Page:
Say it with me: "I am an entrepreneur!" How does that make you feel? Does it feel foreign or does it feel just right. Read on to learn if that statement fits you.

Have you ever been in a job you hate? Have you ever been in a position you love? Probably. Lots of people get a job, make decent money and are happy with our lives.

We're content to separate work and personal life and talk about "work/life balance." But what if work and life felt like one to you?

You'd be done with the "work/life" balance problem but depending on where you live and who your social circles are you'd feel out of place. You'd hear comments like "What are you thinking?", "Are you crazy?", "You're going to give up that security?" when commenting to others about venturing out on your own and pursuing your dream.

Entrepreneurs want to break free...constantly

What others around you may not realize is that you possess this deep-rooted desire to break free of the full-time employment chains. Golden handcuffs or not, your whole being is telling you to rip them off and be free but cultural pressures and your sanity are screaming you're crazy.

Any "normal" person with a six-figure job that they enjoyed doing with ultimate flexibility would have a screw loose for wanting to throw it away, right?

The traditional way of thinking of a good job is security, comfort and merely that thing you do for 40 hours/week that sometimes gets in the way of the fun stuff.

"Good" jobs are toxic to an entrepreneur

An entrepreneur with a "good" job thinks that's 40 hours/week of wasted potential she could use to pursue her dreams and build a business. These opposing forces, when coming together, produce a volatile mix of fear, angst, sadness and excitement.

An entrepreneur trapped in a "good" job is like an intelligent frog sitting in boiling water. It's sure is warm and comfortable in that water, but the smart frog knows that, at some point, they're going to be boiled alive. But that water feels so nice!

Entrepreneurs are different

An entrepreneur is different than most. As that iconic Apple commercial correctly puts it, entrepreneurs are [sic] "the crazy ones, the misfits, the rebels, the troublemakers, the round pegs in the square holes, the ones who see things differently."

An entrepreneur isn't like anyone else. He'll never be happy working for the best boss in the world, working on the absolute coolest projects and making millions of dollars a year if the goal is for someone else. He'll always yearn to follow his own path.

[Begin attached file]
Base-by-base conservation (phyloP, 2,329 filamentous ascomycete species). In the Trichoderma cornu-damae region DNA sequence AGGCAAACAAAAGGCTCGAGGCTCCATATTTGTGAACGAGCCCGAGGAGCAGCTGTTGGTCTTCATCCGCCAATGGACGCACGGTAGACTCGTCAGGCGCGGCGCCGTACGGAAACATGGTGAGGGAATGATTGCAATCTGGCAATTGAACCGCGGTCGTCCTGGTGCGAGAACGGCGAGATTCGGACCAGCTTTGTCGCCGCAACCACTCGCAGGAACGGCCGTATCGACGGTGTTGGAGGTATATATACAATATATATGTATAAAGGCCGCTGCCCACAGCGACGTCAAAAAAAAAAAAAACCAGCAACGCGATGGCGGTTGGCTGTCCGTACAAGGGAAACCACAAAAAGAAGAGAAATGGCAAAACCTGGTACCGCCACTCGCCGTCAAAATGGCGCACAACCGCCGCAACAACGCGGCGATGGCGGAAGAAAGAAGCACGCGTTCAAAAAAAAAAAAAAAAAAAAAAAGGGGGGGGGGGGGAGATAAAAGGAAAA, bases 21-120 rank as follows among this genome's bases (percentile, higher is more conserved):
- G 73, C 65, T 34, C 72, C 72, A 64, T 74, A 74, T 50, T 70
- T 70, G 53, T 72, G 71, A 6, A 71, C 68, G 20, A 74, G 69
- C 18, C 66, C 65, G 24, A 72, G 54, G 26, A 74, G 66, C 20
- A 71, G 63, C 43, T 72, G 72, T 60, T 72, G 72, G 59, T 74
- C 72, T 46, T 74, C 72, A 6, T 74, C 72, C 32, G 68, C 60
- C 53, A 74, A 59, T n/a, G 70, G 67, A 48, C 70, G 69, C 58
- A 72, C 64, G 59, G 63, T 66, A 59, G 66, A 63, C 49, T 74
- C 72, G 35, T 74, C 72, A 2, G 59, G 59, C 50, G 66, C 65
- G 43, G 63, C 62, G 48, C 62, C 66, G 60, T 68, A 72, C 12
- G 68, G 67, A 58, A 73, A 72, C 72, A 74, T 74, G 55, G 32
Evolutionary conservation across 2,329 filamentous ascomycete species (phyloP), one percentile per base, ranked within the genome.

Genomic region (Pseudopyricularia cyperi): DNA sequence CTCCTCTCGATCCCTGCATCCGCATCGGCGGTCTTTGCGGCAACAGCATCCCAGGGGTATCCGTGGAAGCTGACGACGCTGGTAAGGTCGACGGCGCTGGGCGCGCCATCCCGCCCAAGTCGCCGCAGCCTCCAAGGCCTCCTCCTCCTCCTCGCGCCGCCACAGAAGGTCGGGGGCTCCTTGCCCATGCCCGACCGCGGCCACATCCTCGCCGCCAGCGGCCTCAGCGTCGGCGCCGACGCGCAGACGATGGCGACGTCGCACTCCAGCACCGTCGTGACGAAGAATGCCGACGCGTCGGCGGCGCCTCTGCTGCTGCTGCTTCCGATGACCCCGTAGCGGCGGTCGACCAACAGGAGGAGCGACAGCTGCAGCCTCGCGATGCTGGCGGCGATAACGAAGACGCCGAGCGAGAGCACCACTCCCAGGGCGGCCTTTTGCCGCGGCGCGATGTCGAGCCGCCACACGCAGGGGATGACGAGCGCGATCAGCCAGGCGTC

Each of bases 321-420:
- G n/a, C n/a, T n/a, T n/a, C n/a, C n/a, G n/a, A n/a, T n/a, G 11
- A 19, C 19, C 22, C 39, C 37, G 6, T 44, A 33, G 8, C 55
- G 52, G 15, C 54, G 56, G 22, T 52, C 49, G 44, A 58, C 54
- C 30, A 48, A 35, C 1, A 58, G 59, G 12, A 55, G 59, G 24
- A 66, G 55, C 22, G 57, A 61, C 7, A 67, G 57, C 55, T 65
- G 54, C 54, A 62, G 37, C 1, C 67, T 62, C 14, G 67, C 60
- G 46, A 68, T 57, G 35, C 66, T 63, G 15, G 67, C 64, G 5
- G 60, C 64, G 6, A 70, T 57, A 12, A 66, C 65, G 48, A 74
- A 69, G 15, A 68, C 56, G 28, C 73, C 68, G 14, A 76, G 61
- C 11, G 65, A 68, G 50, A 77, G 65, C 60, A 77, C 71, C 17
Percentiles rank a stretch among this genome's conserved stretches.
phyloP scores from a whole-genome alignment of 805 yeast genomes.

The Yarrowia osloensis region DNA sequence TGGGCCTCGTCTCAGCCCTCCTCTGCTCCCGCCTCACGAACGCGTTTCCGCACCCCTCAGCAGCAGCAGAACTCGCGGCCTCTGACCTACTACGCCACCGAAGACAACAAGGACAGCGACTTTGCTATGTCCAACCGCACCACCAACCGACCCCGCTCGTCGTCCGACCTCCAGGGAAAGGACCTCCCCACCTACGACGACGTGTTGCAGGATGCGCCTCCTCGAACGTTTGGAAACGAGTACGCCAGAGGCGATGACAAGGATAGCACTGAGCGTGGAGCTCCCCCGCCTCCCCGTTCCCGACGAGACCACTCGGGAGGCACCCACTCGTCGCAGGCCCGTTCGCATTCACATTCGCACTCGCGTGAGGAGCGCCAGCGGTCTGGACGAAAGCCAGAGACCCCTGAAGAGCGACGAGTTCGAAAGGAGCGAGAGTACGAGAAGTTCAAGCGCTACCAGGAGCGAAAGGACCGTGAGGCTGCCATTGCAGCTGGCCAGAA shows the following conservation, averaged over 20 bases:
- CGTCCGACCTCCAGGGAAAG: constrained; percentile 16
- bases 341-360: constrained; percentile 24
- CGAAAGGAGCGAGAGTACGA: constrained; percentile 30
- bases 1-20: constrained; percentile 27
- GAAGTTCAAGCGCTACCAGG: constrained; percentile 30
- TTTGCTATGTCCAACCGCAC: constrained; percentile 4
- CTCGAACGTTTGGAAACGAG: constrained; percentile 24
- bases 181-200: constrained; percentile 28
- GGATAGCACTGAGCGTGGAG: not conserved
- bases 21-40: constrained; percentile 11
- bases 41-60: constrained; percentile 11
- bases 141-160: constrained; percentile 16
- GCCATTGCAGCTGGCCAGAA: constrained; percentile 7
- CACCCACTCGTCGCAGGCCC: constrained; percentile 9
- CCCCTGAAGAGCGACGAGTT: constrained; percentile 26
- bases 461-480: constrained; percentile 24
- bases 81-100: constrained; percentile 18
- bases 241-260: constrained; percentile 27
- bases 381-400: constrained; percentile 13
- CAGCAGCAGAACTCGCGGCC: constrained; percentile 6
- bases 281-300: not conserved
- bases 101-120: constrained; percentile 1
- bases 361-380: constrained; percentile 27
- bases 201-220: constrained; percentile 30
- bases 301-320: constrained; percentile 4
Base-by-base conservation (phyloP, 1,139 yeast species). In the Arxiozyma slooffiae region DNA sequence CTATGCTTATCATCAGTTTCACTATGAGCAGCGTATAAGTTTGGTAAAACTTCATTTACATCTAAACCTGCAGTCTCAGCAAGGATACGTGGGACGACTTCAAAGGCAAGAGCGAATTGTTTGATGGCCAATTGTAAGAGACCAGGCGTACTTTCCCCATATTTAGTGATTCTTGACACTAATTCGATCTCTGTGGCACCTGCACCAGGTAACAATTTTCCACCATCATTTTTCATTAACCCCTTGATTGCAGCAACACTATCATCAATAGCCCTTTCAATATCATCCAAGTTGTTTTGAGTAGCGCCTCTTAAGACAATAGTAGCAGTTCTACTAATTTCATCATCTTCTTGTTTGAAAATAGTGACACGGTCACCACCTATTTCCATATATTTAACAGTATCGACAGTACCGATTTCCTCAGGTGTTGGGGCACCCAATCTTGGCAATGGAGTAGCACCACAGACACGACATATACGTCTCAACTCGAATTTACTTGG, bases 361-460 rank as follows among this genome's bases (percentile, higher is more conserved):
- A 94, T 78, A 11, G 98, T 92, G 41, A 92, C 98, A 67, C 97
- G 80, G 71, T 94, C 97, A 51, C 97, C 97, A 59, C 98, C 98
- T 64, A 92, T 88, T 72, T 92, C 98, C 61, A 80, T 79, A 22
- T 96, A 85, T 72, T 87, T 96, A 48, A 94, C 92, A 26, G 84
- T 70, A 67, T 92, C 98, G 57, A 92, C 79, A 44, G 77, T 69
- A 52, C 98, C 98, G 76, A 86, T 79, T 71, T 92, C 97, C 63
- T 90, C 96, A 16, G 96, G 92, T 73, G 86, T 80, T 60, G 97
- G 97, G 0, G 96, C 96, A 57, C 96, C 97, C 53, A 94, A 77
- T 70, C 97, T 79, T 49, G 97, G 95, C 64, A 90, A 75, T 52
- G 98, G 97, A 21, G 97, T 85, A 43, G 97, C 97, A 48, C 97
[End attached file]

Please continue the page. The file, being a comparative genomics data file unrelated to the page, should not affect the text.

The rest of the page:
An entrepreneur is independent. He has a vision in his head and uses every ounce of his being to fulfill that vision.

A "good" job is just a distraction from reaching the ultimate goal. "Good" jobs are toxic to an entrepreneur. They tempt her into entertaining the idea that she may be happy working for someone else but at some point, her true calling will surface again and begin gnawing at her to pursue her true passion again - entrepreneurship.

A "good" job temporarily masks an entrepreneur's spirit. It's a pill that makes an entrepreneur fill warm and cozy until the effect wears off and he's back left staring in the mirror questioning himself over and over again.

Entrepreneurs are relentless

An entrepreneur is impatient. He has a vision and will make that vision a reality at whatever cost. He has no time for others that hinder steps to fulfill the vision. He has one goal and one goal only; to build a successful business no matter what the cost.

An entrepreneur will fail, but the fire an entrepreneur has in his belly is unrelenting. It's a fire that is not extinguishable. Entrepreneurship is an addiction to success. It's an endless pursuit that is so ingrained in his DNA that it leaves no room for escape no matter how many bonuses, raises and stock options are thrown at him. It's a force unlike no other.

Some questions to ask yourself if you're an entrepreneur are:

  • Do you have that drive, that unrelenting gnawing inside you that can be pushed down temporarily but always seems to come back up?
  • Do you feel delighted and fulfilled when the work that you do directly contributes to your own success?
  • Do you feel like a job merely is 40 hrs/week that's holding you back from your real potential?
  • Are you willing to pursue a passion that may end up failing miserably?
  • Do you think of failure as inevitable and use it as a learning experience in your next venture?
  • Will you do anything to work for yourself rather than going back to another job?

If you've answered yes to most of these questions, you are an entrepreneur.

If you're still in a job, quit. Quit now. You're only delaying the inevitable. You're fooling yourself into thinking you're happy.

You're not.

You're merely being bamboozled by the money, power and prestige a "good" job gives you. You will be much happier making a quarter of the money you're making now working on your business, not someone else's.

The fulfillment you'll get out of life will increase exponentially and regardless if you fail or succeed, you'll get back up and do it again until you're so much better off than what that 3% raise every year gave you.

Join the Jar Tippers on Patreon

It takes a lot of time to write detailed blog posts like this one. In a single-income family, this blog is one way I depend on to keep the lights on. I'd be eternally grateful if you could become a Patreon patron today!

Become a Patron!